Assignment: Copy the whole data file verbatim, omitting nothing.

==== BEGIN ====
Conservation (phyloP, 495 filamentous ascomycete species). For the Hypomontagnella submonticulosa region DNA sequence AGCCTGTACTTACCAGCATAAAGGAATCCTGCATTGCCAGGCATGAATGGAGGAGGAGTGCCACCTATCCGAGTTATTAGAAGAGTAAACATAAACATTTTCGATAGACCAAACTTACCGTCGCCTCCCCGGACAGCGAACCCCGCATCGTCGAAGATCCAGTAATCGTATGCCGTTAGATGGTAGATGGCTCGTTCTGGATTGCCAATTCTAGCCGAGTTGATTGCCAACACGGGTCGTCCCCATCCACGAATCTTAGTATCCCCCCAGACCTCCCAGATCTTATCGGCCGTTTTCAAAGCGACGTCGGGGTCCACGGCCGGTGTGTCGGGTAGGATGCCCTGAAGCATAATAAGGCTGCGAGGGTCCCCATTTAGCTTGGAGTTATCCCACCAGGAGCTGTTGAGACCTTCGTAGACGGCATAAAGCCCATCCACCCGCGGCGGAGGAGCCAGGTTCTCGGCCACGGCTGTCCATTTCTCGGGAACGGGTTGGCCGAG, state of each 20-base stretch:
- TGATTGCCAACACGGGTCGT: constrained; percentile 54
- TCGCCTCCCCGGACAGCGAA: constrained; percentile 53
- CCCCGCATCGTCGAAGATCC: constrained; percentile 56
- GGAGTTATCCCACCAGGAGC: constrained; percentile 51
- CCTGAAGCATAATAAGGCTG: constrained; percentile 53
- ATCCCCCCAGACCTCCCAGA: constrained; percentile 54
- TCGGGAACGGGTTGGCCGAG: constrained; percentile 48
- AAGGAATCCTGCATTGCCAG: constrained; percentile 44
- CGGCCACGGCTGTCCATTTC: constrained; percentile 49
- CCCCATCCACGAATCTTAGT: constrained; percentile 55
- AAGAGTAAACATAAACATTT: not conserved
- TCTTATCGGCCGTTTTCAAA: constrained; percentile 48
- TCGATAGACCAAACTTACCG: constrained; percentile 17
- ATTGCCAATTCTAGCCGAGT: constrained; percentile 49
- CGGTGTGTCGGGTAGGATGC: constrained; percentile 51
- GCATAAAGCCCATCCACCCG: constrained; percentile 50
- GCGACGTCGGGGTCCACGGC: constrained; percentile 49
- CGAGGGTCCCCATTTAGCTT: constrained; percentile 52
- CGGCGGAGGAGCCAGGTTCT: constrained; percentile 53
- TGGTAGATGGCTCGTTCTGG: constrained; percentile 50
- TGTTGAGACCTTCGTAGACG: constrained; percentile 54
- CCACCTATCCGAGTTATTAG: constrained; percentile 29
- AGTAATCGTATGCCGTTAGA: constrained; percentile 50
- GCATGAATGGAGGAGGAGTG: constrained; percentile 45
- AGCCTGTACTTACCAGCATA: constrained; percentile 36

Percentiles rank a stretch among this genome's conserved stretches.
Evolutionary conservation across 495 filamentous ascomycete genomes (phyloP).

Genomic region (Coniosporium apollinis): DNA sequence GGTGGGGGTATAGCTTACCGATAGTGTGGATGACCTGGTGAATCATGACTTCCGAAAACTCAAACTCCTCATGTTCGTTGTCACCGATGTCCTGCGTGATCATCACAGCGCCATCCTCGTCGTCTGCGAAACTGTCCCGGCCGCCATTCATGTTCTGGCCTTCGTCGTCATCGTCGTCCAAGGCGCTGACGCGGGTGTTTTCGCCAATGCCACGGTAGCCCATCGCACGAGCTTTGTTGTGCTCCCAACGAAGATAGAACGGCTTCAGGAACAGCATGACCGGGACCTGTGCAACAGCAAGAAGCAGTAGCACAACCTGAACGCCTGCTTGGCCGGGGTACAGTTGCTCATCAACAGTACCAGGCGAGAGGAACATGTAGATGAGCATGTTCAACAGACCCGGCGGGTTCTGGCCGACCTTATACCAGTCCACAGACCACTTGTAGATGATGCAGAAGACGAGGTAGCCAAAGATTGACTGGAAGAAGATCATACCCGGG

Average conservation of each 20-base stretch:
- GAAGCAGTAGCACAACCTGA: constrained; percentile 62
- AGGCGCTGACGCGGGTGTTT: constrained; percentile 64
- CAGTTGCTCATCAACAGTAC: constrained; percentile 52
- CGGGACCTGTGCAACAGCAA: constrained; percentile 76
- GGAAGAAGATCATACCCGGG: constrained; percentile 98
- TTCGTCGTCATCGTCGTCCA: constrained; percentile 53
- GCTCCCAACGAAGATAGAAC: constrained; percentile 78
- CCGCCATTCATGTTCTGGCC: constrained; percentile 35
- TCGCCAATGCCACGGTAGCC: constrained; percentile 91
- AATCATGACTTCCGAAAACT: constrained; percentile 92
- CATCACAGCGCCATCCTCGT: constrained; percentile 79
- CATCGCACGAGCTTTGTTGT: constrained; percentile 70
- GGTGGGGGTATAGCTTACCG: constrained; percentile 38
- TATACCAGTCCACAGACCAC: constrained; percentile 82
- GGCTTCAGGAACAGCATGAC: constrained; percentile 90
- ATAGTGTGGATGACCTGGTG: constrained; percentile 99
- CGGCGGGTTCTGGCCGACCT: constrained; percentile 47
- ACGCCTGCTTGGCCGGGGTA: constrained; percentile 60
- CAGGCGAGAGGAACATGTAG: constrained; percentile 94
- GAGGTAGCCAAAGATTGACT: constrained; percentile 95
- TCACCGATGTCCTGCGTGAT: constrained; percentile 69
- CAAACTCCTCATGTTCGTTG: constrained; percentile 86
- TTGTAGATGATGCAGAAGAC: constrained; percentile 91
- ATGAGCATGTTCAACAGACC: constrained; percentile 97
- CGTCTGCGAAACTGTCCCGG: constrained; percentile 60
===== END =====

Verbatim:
Conservation (phyloP, 495 filamentous ascomycete species). For the Hypomontagnella submonticulosa region DNA sequence AGCCTGTACTTACCAGCATAAAGGAATCCTGCATTGCCAGGCATGAATGGAGGAGGAGTGCCACCTATCCGAGTTATTAGAAGAGTAAACATAAACATTTTCGATAGACCAAACTTACCGTCGCCTCCCCGGACAGCGAACCCCGCATCGTCGAAGATCCAGTAATCGTATGCCGTTAGATGGTAGATGGCTCGTTCTGGATTGCCAATTCTAGCCGAGTTGATTGCCAACACGGGTCGTCCCCATCCACGAATCTTAGTATCCCCCCAGACCTCCCAGATCTTATCGGCCGTTTTCAAAGCGACGTCGGGGTCCACGGCCGGTGTGTCGGGTAGGATGCCCTGAAGCATAATAAGGCTGCGAGGGTCCCCATTTAGCTTGGAGTTATCCCACCAGGAGCTGTTGAGACCTTCGTAGACGGCATAAAGCCCATCCACCCGCGGCGGAGGAGCCAGGTTCTCGGCCACGGCTGTCCATTTCTCGGGAACGGGTTGGCCGAG, state of each 20-base stretch:
- TGATTGCCAACACGGGTCGT: constrained; percentile 54
- TCGCCTCCCCGGACAGCGAA: constrained; percentile 53
- CCCCGCATCGTCGAAGATCC: constrained; percentile 56
- GGAGTTATCCCACCAGGAGC: constrained; percentile 51
- CCTGAAGCATAATAAGGCTG: constrained; percentile 53
- ATCCCCCCAGACCTCCCAGA: constrained; percentile 54
- TCGGGAACGGGTTGGCCGAG: constrained; percentile 48
- AAGGAATCCTGCATTGCCAG: constrained; percentile 44
- CGGCCACGGCTGTCCATTTC: constrained; percentile 49
- CCCCATCCACGAATCTTAGT: constrained; percentile 55
- AAGAGTAAACATAAACATTT: not conserved
- TCTTATCGGCCGTTTTCAAA: constrained; percentile 48
- TCGATAGACCAAACTTACCG: constrained; percentile 17
- ATTGCCAATTCTAGCCGAGT: constrained; percentile 49
- CGGTGTGTCGGGTAGGATGC: constrained; percentile 51
- GCATAAAGCCCATCCACCCG: constrained; percentile 50
- GCGACGTCGGGGTCCACGGC: constrained; percentile 49
- CGAGGGTCCCCATTTAGCTT: constrained; percentile 52
- CGGCGGAGGAGCCAGGTTCT: constrained; percentile 53
- TGGTAGATGGCTCGTTCTGG: constrained; percentile 50
- TGTTGAGACCTTCGTAGACG: constrained; percentile 54
- CCACCTATCCGAGTTATTAG: constrained; percentile 29
- AGTAATCGTATGCCGTTAGA: constrained; percentile 50
- GCATGAATGGAGGAGGAGTG: constrained; percentile 45
- AGCCTGTACTTACCAGCATA: constrained; percentile 36

Percentiles rank a stretch among this genome's conserved stretches.
Evolutionary conservation across 495 filamentous ascomycete genomes (phyloP).

Genomic region (Coniosporium apollinis): DNA sequence GGTGGGGGTATAGCTTACCGATAGTGTGGATGACCTGGTGAATCATGACTTCCGAAAACTCAAACTCCTCATGTTCGTTGTCACCGATGTCCTGCGTGATCATCACAGCGCCATCCTCGTCGTCTGCGAAACTGTCCCGGCCGCCATTCATGTTCTGGCCTTCGTCGTCATCGTCGTCCAAGGCGCTGACGCGGGTGTTTTCGCCAATGCCACGGTAGCCCATCGCACGAGCTTTGTTGTGCTCCCAACGAAGATAGAACGGCTTCAGGAACAGCATGACCGGGACCTGTGCAACAGCAAGAAGCAGTAGCACAACCTGAACGCCTGCTTGGCCGGGGTACAGTTGCTCATCAACAGTACCAGGCGAGAGGAACATGTAGATGAGCATGTTCAACAGACCCGGCGGGTTCTGGCCGACCTTATACCAGTCCACAGACCACTTGTAGATGATGCAGAAGACGAGGTAGCCAAAGATTGACTGGAAGAAGATCATACCCGGG

Average conservation of each 20-base stretch:
- GAAGCAGTAGCACAACCTGA: constrained; percentile 62
- AGGCGCTGACGCGGGTGTTT: constrained; percentile 64
- CAGTTGCTCATCAACAGTAC: constrained; percentile 52
- CGGGACCTGTGCAACAGCAA: constrained; percentile 76
- GGAAGAAGATCATACCCGGG: constrained; percentile 98
- TTCGTCGTCATCGTCGTCCA: constrained; percentile 53
- GCTCCCAACGAAGATAGAAC: constrained; percentile 78
- CCGCCATTCATGTTCTGGCC: constrained; percentile 35
- TCGCCAATGCCACGGTAGCC: constrained; percentile 91
- AATCATGACTTCCGAAAACT: constrained; percentile 92
- CATCACAGCGCCATCCTCGT: constrained; percentile 79
- CATCGCACGAGCTTTGTTGT: constrained; percentile 70
- GGTGGGGGTATAGCTTACCG: constrained; percentile 38
- TATACCAGTCCACAGACCAC: constrained; percentile 82
- GGCTTCAGGAACAGCATGAC: constrained; percentile 90
- ATAGTGTGGATGACCTGGTG: constrained; percentile 99
- CGGCGGGTTCTGGCCGACCT: constrained; percentile 47
- ACGCCTGCTTGGCCGGGGTA: constrained; percentile 60
- CAGGCGAGAGGAACATGTAG: constrained; percentile 94
- GAGGTAGCCAAAGATTGACT: constrained; percentile 95
- TCACCGATGTCCTGCGTGAT: constrained; percentile 69
- CAAACTCCTCATGTTCGTTG: constrained; percentile 86
- TTGTAGATGATGCAGAAGAC: constrained; percentile 91
- ATGAGCATGTTCAACAGACC: constrained; percentile 97
- CGTCTGCGAAACTGTCCCGG: constrained; percentile 60